New equipment brings new opportunities
Added to the fleet of ABB robots, water jet, and prototyping technology is equipment that helps expand applied research possibilities at CAMDT. A multi-material 3D printer outputting at an extremely high resolution and integrating multiple colours and textures at once, opens up applications for medical use. A hand, for example, can have bone printed in one material with something softer for the flesh. This printer was used in the applied research project involving the dog undergoing a tumorectomy. Its skull was recreated so veterinarians at the University of Guelph could practice the procedure and custom-fit titanium skull plates could be printed.
On the electronics side of things, an investment was recently made in circuit board printers. Previously, students were designing boards and having to wait a long time for production. Often when they received them back they’d have to make fixes before putting them to use. “Having this technology allows our students to design and iterate on site,” says.
Entrepreneurship and advanced manufacturing
One of Chrétien’s passion projects is mentoring entrepreneurs and she’s eager to find more ways to integrate entrepreneurship into the work done at CAMDT. During her time with the Xerox Research Centre of Canada before coming to Sheridan, she connected with small businesses on research and development projects and was inspired to continue doing her part to support these types of ventures. “I think our economy is strong when the engine of small businesses and entrepreneurs are fueled,” she says. “There’s a positive downstream economic impact from investing in these businesses and our applied research projects do just that.”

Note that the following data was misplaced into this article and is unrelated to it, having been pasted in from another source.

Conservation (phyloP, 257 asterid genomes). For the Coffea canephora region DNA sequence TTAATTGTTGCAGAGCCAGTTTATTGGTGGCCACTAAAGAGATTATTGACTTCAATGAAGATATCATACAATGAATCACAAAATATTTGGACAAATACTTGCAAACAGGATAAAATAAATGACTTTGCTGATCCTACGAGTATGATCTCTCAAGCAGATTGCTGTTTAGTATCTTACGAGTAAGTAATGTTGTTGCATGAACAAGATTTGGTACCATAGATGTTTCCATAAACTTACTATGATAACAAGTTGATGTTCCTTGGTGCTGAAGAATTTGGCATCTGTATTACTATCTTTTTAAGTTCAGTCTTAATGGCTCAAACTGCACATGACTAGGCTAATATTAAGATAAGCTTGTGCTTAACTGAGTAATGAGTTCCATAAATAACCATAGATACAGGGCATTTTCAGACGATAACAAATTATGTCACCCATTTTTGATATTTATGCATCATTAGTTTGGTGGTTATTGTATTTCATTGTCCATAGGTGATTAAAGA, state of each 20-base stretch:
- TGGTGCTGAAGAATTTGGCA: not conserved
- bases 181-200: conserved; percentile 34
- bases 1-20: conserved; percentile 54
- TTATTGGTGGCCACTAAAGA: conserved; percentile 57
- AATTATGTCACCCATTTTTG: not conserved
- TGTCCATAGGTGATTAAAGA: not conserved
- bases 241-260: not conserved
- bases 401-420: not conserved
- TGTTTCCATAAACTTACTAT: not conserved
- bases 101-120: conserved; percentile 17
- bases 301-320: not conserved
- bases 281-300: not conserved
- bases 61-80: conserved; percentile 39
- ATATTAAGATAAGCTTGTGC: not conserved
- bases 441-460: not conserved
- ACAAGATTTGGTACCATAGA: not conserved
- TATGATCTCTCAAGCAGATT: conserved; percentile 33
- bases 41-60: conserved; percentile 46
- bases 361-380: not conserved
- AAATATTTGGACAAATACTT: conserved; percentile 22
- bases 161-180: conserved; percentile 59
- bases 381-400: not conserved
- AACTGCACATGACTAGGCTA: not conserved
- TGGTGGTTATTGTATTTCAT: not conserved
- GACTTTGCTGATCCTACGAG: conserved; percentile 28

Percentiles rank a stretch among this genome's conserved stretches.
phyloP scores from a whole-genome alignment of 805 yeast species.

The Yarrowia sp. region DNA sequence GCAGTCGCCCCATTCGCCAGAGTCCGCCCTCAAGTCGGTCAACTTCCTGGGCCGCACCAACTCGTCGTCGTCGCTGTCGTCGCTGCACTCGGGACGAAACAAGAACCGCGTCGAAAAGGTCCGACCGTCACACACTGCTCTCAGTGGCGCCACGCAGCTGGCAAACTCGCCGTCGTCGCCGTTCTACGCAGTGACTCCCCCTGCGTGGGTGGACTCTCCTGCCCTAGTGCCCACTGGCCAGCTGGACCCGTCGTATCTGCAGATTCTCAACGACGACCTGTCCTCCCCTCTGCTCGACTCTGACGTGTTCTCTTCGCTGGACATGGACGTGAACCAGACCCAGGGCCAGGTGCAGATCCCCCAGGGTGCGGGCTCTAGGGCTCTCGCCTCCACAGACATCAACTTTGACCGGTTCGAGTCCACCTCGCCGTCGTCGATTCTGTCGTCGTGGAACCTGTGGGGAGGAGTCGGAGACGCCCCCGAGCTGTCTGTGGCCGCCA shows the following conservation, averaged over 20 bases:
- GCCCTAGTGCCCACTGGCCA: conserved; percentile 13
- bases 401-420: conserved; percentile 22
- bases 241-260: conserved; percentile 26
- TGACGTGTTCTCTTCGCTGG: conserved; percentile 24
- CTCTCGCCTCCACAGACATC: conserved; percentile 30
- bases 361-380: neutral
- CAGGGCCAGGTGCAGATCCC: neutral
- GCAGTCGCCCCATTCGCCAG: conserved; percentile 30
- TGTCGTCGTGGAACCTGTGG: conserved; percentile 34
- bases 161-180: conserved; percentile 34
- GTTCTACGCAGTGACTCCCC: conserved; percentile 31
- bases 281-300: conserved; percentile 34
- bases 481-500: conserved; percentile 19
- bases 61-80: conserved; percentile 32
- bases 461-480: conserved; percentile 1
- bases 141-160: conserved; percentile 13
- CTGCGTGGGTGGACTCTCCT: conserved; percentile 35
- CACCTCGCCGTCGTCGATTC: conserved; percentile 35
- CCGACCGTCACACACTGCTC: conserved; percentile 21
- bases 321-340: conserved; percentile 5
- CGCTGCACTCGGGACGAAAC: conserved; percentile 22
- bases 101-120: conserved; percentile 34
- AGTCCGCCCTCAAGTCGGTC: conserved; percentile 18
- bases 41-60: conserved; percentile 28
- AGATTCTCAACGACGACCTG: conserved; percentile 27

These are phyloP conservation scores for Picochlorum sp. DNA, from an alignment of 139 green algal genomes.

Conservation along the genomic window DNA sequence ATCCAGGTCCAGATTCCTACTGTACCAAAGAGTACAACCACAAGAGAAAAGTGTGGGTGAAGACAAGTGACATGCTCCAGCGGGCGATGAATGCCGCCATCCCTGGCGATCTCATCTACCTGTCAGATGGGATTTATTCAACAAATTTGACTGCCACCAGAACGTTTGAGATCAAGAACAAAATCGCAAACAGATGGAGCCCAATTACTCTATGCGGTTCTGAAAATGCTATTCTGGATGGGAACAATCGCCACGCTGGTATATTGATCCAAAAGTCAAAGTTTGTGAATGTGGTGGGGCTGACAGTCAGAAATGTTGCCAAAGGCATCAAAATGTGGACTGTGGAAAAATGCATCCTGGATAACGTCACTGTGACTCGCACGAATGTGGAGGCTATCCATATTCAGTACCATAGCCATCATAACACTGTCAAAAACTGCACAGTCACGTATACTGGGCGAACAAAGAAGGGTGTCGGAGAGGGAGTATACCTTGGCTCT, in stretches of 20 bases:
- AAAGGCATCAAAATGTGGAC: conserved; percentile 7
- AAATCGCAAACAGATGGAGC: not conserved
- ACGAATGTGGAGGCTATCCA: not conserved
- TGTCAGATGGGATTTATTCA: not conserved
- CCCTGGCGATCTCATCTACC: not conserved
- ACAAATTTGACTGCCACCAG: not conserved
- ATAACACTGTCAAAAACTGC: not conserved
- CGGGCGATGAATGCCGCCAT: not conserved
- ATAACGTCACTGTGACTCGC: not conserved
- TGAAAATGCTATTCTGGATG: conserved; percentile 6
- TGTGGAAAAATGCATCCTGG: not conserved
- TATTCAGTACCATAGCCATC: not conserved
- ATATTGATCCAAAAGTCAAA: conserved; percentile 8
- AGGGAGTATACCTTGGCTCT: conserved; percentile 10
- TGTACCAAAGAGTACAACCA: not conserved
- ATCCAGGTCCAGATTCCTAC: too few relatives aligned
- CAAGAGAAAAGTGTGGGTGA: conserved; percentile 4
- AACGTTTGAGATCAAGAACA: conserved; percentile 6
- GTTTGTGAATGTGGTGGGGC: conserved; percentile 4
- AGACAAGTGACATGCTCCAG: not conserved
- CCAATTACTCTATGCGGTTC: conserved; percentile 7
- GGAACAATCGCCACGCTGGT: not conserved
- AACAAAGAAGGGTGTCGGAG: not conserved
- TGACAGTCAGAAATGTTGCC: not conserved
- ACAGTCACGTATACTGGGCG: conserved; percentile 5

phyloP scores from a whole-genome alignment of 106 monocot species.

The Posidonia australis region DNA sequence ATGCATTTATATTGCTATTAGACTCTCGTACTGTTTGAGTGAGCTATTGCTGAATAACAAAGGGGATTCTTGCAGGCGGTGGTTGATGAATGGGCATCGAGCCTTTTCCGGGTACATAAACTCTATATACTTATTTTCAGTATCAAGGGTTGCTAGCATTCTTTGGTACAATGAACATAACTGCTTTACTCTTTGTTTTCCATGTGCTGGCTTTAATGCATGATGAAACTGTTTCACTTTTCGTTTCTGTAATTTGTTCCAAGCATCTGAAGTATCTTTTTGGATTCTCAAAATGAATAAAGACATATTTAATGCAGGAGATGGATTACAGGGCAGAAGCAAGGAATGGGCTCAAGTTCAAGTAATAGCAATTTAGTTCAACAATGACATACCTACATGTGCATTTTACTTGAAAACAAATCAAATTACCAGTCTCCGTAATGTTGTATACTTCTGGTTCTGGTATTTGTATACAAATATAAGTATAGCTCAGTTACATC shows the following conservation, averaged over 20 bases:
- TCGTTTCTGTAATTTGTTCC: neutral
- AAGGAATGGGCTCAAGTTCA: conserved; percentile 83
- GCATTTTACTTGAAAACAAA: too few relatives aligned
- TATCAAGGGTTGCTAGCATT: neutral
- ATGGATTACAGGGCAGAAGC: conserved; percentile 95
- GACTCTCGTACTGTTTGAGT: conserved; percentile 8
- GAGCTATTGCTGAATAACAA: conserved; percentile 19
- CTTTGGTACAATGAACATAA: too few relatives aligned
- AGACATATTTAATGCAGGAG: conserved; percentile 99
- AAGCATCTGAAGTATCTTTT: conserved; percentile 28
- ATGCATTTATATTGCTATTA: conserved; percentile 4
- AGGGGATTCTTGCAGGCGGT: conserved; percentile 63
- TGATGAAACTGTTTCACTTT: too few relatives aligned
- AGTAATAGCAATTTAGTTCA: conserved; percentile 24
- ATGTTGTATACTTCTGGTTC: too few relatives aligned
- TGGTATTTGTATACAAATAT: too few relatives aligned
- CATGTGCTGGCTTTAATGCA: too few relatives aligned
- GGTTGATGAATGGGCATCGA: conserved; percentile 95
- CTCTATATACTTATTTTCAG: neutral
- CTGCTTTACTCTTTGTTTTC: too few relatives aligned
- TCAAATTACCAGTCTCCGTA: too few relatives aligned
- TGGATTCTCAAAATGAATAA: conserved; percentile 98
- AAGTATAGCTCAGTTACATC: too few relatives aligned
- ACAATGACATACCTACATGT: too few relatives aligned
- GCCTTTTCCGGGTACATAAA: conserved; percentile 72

With the Entrepreneurship Discovery and Growth Engine (EDGE) nearby at the Hazel McCallion Campus in Mississauga, Chrétien is eager to create opportunities to get more of its student entrepreneurs connected to CAMDT.
“I think our economy is strong when the engine of small businesses and entrepreneurs are fueled. There’s a positive downstream economic impact from investing in these businesses and our applied research projects do just that.” – Dr. Michelle Chrétien
Promoting diversity in advanced manufacturing
Another passion of Chrétien’s is pushing for diversity in her field. She takes any available opportunity to draw attention to diversity issues, particularly with the lack of women represented in advanced manufacturing. She quotes American activist Marian Wright Edelman who said, “you can’t be what you can’t see,” and adds: “while this isn’t necessarily true, I do think it’s a lot easier when you see yourself represented. We need to work to normalize participation in science and engineering for everyone.”
Chrétien has sat on the board of a Women’s Caucus Group focused on gender issues and often meets with postsecondary clubs and graduating students to talk about the benefits and challenges of working in the field. It’s through this type of advocacy that she sees how important it is to implement programs and supports that entice women from an early age. “We can’t expect students to tour a post secondary institution and walk into a room where they don’t see themselves represented and feel welcome in that environment,” she says. “There’s work to be done to create spaces that are more inviting and adaptable to different student needs and backgrounds.”
Interested in staying up to date with what’s new at CAMDT? Follow the Centre on Twitter @CAMDT_Sheridan.
Pictured at top of page: Dr. Michelle Chrétien, Director of the Centre for Advanced Manufacturing and Design Technologies at Sheridan.
Story written by: Keiko Kataoka, Digital Communications Officer at Sheridan.